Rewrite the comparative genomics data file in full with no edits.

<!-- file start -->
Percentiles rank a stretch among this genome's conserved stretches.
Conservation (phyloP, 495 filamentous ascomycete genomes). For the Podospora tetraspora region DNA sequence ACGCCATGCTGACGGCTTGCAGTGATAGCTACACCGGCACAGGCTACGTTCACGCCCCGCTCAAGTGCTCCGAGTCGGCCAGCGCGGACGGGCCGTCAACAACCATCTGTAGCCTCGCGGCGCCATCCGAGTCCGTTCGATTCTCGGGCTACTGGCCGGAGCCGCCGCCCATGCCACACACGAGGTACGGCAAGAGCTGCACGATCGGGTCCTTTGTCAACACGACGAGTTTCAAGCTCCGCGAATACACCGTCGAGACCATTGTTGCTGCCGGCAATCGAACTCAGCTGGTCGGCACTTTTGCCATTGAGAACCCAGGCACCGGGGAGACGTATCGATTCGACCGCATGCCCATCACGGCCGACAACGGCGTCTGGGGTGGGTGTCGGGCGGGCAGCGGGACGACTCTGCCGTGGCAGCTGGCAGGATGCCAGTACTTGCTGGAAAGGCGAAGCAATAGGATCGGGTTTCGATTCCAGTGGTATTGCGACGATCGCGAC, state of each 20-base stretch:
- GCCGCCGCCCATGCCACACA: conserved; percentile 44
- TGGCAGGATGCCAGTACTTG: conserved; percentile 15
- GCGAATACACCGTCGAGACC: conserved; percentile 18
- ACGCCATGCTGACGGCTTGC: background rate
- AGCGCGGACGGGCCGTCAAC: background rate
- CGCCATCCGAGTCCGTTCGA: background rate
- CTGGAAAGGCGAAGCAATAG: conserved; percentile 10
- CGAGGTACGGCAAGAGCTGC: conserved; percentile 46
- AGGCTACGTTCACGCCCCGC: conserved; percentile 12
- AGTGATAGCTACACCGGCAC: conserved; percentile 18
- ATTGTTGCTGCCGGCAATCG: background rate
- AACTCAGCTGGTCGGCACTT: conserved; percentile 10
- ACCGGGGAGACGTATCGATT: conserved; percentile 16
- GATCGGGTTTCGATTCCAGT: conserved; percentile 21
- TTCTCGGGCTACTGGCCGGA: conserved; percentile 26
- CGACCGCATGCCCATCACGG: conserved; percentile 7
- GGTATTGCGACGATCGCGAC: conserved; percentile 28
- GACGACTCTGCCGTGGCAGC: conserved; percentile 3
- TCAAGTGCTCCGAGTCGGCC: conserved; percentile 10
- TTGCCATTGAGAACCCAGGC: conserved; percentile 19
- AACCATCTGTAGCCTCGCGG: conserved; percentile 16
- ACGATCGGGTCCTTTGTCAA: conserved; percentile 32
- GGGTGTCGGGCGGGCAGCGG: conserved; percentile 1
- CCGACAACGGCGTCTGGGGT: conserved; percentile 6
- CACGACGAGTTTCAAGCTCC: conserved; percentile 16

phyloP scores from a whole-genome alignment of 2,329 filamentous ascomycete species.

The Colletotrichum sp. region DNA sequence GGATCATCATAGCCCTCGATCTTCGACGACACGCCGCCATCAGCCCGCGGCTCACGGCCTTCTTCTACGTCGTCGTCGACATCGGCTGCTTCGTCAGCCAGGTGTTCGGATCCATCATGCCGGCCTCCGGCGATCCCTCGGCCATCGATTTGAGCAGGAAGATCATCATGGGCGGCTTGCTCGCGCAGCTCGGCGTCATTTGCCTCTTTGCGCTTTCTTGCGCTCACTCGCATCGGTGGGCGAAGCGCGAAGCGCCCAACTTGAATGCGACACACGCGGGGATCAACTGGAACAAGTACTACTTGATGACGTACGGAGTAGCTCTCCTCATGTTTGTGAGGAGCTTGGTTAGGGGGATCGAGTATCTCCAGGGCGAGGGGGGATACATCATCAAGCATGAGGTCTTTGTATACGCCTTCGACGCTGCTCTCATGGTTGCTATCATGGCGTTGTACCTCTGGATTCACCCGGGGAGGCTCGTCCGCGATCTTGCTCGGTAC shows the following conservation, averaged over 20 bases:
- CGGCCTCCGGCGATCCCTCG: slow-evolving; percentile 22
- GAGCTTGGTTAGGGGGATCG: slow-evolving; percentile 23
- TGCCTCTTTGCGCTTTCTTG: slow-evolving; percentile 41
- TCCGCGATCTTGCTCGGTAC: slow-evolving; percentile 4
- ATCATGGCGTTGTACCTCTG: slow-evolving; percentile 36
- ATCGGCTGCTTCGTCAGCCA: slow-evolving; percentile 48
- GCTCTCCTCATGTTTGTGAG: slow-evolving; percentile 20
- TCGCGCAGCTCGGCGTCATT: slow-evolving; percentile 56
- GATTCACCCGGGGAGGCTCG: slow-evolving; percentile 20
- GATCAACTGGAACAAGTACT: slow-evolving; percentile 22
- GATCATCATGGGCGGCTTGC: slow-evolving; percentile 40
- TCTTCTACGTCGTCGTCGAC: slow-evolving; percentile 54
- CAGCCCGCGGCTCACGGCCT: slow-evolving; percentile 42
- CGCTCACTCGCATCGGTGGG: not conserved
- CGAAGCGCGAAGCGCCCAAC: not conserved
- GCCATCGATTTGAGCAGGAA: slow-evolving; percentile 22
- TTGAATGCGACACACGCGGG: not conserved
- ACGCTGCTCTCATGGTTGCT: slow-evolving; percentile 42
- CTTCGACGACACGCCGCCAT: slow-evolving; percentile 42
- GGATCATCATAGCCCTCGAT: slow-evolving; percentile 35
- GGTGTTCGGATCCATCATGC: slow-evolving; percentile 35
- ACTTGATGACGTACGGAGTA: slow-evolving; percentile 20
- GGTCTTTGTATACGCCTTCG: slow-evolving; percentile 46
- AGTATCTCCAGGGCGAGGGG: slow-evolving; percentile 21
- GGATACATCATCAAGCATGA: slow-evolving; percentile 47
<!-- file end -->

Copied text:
Percentiles rank a stretch among this genome's conserved stretches.
Conservation (phyloP, 495 filamentous ascomycete genomes). For the Podospora tetraspora region DNA sequence ACGCCATGCTGACGGCTTGCAGTGATAGCTACACCGGCACAGGCTACGTTCACGCCCCGCTCAAGTGCTCCGAGTCGGCCAGCGCGGACGGGCCGTCAACAACCATCTGTAGCCTCGCGGCGCCATCCGAGTCCGTTCGATTCTCGGGCTACTGGCCGGAGCCGCCGCCCATGCCACACACGAGGTACGGCAAGAGCTGCACGATCGGGTCCTTTGTCAACACGACGAGTTTCAAGCTCCGCGAATACACCGTCGAGACCATTGTTGCTGCCGGCAATCGAACTCAGCTGGTCGGCACTTTTGCCATTGAGAACCCAGGCACCGGGGAGACGTATCGATTCGACCGCATGCCCATCACGGCCGACAACGGCGTCTGGGGTGGGTGTCGGGCGGGCAGCGGGACGACTCTGCCGTGGCAGCTGGCAGGATGCCAGTACTTGCTGGAAAGGCGAAGCAATAGGATCGGGTTTCGATTCCAGTGGTATTGCGACGATCGCGAC, state of each 20-base stretch:
- GCCGCCGCCCATGCCACACA: conserved; percentile 44
- TGGCAGGATGCCAGTACTTG: conserved; percentile 15
- GCGAATACACCGTCGAGACC: conserved; percentile 18
- ACGCCATGCTGACGGCTTGC: background rate
- AGCGCGGACGGGCCGTCAAC: background rate
- CGCCATCCGAGTCCGTTCGA: background rate
- CTGGAAAGGCGAAGCAATAG: conserved; percentile 10
- CGAGGTACGGCAAGAGCTGC: conserved; percentile 46
- AGGCTACGTTCACGCCCCGC: conserved; percentile 12
- AGTGATAGCTACACCGGCAC: conserved; percentile 18
- ATTGTTGCTGCCGGCAATCG: background rate
- AACTCAGCTGGTCGGCACTT: conserved; percentile 10
- ACCGGGGAGACGTATCGATT: conserved; percentile 16
- GATCGGGTTTCGATTCCAGT: conserved; percentile 21
- TTCTCGGGCTACTGGCCGGA: conserved; percentile 26
- CGACCGCATGCCCATCACGG: conserved; percentile 7
- GGTATTGCGACGATCGCGAC: conserved; percentile 28
- GACGACTCTGCCGTGGCAGC: conserved; percentile 3
- TCAAGTGCTCCGAGTCGGCC: conserved; percentile 10
- TTGCCATTGAGAACCCAGGC: conserved; percentile 19
- AACCATCTGTAGCCTCGCGG: conserved; percentile 16
- ACGATCGGGTCCTTTGTCAA: conserved; percentile 32
- GGGTGTCGGGCGGGCAGCGG: conserved; percentile 1
- CCGACAACGGCGTCTGGGGT: conserved; percentile 6
- CACGACGAGTTTCAAGCTCC: conserved; percentile 16

phyloP scores from a whole-genome alignment of 2,329 filamentous ascomycete species.

The Colletotrichum sp. region DNA sequence GGATCATCATAGCCCTCGATCTTCGACGACACGCCGCCATCAGCCCGCGGCTCACGGCCTTCTTCTACGTCGTCGTCGACATCGGCTGCTTCGTCAGCCAGGTGTTCGGATCCATCATGCCGGCCTCCGGCGATCCCTCGGCCATCGATTTGAGCAGGAAGATCATCATGGGCGGCTTGCTCGCGCAGCTCGGCGTCATTTGCCTCTTTGCGCTTTCTTGCGCTCACTCGCATCGGTGGGCGAAGCGCGAAGCGCCCAACTTGAATGCGACACACGCGGGGATCAACTGGAACAAGTACTACTTGATGACGTACGGAGTAGCTCTCCTCATGTTTGTGAGGAGCTTGGTTAGGGGGATCGAGTATCTCCAGGGCGAGGGGGGATACATCATCAAGCATGAGGTCTTTGTATACGCCTTCGACGCTGCTCTCATGGTTGCTATCATGGCGTTGTACCTCTGGATTCACCCGGGGAGGCTCGTCCGCGATCTTGCTCGGTAC shows the following conservation, averaged over 20 bases:
- CGGCCTCCGGCGATCCCTCG: slow-evolving; percentile 22
- GAGCTTGGTTAGGGGGATCG: slow-evolving; percentile 23
- TGCCTCTTTGCGCTTTCTTG: slow-evolving; percentile 41
- TCCGCGATCTTGCTCGGTAC: slow-evolving; percentile 4
- ATCATGGCGTTGTACCTCTG: slow-evolving; percentile 36
- ATCGGCTGCTTCGTCAGCCA: slow-evolving; percentile 48
- GCTCTCCTCATGTTTGTGAG: slow-evolving; percentile 20
- TCGCGCAGCTCGGCGTCATT: slow-evolving; percentile 56
- GATTCACCCGGGGAGGCTCG: slow-evolving; percentile 20
- GATCAACTGGAACAAGTACT: slow-evolving; percentile 22
- GATCATCATGGGCGGCTTGC: slow-evolving; percentile 40
- TCTTCTACGTCGTCGTCGAC: slow-evolving; percentile 54
- CAGCCCGCGGCTCACGGCCT: slow-evolving; percentile 42
- CGCTCACTCGCATCGGTGGG: not conserved
- CGAAGCGCGAAGCGCCCAAC: not conserved
- GCCATCGATTTGAGCAGGAA: slow-evolving; percentile 22
- TTGAATGCGACACACGCGGG: not conserved
- ACGCTGCTCTCATGGTTGCT: slow-evolving; percentile 42
- CTTCGACGACACGCCGCCAT: slow-evolving; percentile 42
- GGATCATCATAGCCCTCGAT: slow-evolving; percentile 35
- GGTGTTCGGATCCATCATGC: slow-evolving; percentile 35
- ACTTGATGACGTACGGAGTA: slow-evolving; percentile 20
- GGTCTTTGTATACGCCTTCG: slow-evolving; percentile 46
- AGTATCTCCAGGGCGAGGGG: slow-evolving; percentile 21
- GGATACATCATCAAGCATGA: slow-evolving; percentile 47